Pulsed dye laser — Pulsed dye lasers may treat warts by targeting hemoglobin, resulting in the destruction of wart vasculature [54,55]. Randomized trial data are limited to a trial in which 40 patients with common or plantar warts were randomly assigned to treatment with a pulsed dye laser or to "conventional treatment" with cryotherapy or cantharidin [54]. The trial did not find a significant difference in efficacy between the two groups. Among the 35 patients with a total of 194 warts who completed the study, complete responses occurred in 66 percent of warts in the pulsed dye laser group and 70 percent of warts in the "conventional treatment" group.

One of the largest studies evaluating pulsed dye laser therapy, a retrospective study of 227 patients treated for recalcitrant common or plantar warts, found favorable results [56]. After an average of six treatments with higher fluence levels than typically used in other studies (12.5 to 15 J/cm2), 86 percent of the 209 patients who were not lost to follow-up achieved complete or almost complete resolution of warts. Treatment intervals of four weeks or less (eg, every three to four weeks) were associated with higher success rates than longer treatment intervals.

Warts should be pared prior to pulsed dye laser treatment. A series of treatments is usually required. A short course of salicylic acid therapy prior to laser therapy may reduce the number of treatment sessions required for resolution [57]. Potential side effects include pain, blistering, dyspigmentation, and scarring.

Intralesional immunotherapy — Intralesional immunotherapy with skin test antigens (ie, mumps, Candida, or Trichophyton antigens) may lead to the resolution both of the injected wart and additional untreated warts [58,59]. A single-blind trial in 201 patients with warts who demonstrated at least a 5 mm response to skin testing with at least one of the above antigens randomly assigned patients to receive one of four treatments injected into a single wart: 0.3 mL of an antigen that produced a skin test response, antigen plus interferon alfa-2b, interferon alone, or saline [60]. Patients received the injection every three weeks until the wart was completely cleared or for a maximum of five injections. Patients treated with skin test antigens had significantly greater resolution of the injected wart than those treated with interferon alone or saline (60 versus 26 and 22 percent, respectively). Additionally, more patients with multiple warts experienced complete resolution of at least one wart other than the injected wart (49 versus 9 and 19 percent).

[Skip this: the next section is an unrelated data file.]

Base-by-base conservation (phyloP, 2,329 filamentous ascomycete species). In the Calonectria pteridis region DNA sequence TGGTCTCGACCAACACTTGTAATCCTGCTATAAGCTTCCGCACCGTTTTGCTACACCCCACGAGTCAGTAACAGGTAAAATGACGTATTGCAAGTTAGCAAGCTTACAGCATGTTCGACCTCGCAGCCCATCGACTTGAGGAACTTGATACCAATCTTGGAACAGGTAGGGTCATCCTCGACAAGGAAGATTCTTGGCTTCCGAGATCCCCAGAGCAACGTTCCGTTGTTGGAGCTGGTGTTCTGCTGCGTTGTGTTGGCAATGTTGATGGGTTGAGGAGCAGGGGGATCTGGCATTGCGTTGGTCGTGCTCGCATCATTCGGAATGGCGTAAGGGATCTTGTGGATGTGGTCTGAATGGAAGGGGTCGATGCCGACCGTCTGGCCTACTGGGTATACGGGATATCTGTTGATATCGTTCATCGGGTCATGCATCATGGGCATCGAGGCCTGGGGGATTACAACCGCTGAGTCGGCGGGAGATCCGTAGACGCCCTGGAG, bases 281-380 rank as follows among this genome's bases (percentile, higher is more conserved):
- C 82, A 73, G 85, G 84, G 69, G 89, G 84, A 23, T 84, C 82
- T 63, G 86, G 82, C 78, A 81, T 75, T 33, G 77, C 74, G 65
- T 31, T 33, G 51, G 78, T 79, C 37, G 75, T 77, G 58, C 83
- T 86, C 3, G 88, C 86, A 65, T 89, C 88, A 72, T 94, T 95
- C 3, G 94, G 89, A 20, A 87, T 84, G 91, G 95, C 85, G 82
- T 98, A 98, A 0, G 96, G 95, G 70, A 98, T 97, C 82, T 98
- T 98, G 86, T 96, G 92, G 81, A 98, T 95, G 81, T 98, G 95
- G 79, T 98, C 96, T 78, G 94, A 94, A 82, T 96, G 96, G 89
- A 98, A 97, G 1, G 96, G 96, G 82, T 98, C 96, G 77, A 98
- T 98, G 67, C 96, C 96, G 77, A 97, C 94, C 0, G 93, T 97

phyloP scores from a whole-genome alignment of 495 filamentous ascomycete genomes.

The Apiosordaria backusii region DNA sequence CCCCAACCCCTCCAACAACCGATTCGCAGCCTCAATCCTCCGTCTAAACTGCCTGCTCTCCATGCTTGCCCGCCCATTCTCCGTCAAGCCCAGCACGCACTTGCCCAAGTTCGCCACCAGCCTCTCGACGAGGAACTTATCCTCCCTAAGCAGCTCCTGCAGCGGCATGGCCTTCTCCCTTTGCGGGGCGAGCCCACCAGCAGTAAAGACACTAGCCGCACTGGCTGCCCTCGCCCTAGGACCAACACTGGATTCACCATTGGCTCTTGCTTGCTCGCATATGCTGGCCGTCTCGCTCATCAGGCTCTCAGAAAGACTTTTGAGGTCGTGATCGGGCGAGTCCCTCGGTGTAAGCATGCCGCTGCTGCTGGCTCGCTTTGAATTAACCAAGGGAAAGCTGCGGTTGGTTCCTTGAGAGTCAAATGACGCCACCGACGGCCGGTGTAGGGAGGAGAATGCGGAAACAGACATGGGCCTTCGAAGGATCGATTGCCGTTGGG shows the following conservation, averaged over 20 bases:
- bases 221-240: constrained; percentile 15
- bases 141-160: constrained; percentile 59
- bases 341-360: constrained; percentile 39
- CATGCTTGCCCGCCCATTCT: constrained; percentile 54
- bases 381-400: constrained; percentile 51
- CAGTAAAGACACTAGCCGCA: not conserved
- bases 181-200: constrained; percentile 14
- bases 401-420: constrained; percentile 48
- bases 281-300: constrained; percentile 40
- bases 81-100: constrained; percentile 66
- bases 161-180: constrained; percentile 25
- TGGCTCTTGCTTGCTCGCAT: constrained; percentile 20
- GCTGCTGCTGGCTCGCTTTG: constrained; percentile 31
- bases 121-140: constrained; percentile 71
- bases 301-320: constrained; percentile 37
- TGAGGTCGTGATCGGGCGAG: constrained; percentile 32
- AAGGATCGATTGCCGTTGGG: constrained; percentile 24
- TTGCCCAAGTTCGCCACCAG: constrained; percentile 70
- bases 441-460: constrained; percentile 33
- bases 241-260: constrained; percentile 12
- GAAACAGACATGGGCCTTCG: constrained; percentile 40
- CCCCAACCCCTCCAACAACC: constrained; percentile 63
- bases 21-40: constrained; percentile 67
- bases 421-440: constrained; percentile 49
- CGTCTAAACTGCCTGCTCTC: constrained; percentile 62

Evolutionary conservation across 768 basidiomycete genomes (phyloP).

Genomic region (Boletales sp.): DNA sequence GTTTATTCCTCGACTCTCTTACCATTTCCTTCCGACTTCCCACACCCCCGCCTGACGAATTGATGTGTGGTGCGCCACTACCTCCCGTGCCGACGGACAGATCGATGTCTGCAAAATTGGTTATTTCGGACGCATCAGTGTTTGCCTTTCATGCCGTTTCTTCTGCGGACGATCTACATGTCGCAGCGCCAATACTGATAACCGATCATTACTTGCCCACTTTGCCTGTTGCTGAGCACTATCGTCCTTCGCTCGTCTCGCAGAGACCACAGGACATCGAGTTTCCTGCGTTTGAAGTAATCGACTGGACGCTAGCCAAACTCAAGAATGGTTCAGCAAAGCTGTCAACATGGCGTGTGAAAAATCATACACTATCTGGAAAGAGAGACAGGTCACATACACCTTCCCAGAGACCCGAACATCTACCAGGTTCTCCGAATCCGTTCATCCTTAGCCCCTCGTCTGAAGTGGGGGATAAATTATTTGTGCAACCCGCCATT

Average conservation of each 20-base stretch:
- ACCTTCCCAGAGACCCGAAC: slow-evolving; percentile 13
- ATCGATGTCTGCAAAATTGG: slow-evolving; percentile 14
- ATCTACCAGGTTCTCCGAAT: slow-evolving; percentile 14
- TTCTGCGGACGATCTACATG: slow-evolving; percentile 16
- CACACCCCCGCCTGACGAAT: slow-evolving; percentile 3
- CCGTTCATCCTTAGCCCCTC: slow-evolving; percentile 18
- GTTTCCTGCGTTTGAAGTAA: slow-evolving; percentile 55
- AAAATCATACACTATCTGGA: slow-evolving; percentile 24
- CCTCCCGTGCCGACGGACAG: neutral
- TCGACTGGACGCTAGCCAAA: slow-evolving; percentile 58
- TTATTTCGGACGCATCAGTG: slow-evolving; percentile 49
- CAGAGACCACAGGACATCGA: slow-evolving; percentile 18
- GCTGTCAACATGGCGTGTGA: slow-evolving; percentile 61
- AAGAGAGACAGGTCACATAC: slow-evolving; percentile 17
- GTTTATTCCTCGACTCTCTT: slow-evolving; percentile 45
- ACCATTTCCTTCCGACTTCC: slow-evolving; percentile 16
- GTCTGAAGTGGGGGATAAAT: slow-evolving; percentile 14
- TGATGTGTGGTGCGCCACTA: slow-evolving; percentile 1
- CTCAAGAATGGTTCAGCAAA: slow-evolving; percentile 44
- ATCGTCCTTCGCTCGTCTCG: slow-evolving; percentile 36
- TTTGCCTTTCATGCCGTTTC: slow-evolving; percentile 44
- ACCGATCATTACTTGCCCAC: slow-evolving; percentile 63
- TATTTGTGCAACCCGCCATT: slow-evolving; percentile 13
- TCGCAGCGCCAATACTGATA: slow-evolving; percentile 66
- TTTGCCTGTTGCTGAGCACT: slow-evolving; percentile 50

Although the results of this study appear to show benefit, it used an unblinded assessment of outcome, performed an unplanned interim analysis that led to stopping the trial because of a lack of availability of mumps antigen, and changed the protocol of two arms of the trial to replace granulocyte-macrophage colony-stimulating factor (GM-CSF) injection with interferon injection because of severe side effects with GM-CSF. Additionally, there appeared to be an increased rate of fever and myalgias in patients treated with immunotherapy, particularly in the group treated with both antigen and interferon.

When performing intralesional immunotherapy, we typically use Candida antigen and inject 0.3 mL intradermally and as superficially as possible into the largest wart. Injection can be repeated every four weeks.

Surgery — Surgical removal (eg, shave removal or curettage with or without electrodessication) is a treatment option for common warts. An advantage of surgery is the immediate removal of the wart. However, scarring often limits use in cosmetically sensitive areas. Surgery on the sole of the foot is often avoided due to risk for permanently painful scars.

Oral cimetidine — Cimetidine, an H2 receptor antagonist, has been used to treat recalcitrant warts based upon the theory that H2 receptors are present on T-suppressor cells, and blocking the receptors may therefore result in an increase in cell-mediated immunity. Although uncontrolled studies suggested that cimetidine therapy (30 to 50 mg/kg per day in four divided doses for up to three months) may be effective [61,62], randomized trials have not found superiority over placebo [63-65].

Other — Other therapies reported effective include topical 1 to 3% cidofovir [66], formaldehyde 0.5 to 3% solution [67], glutaraldehyde 10 to 20% solution or gel [68], intralesional cidofovir [69,70], intradermal Bacillus Calmette-Guérin vaccine [71], oral acitretin [72], oral zinc sulfate [73], carbon dioxide laser therapy [74], thermotherapy [75,76], photodynamic therapy [77], and topical viable Bacillus Calmette-Guérin [78].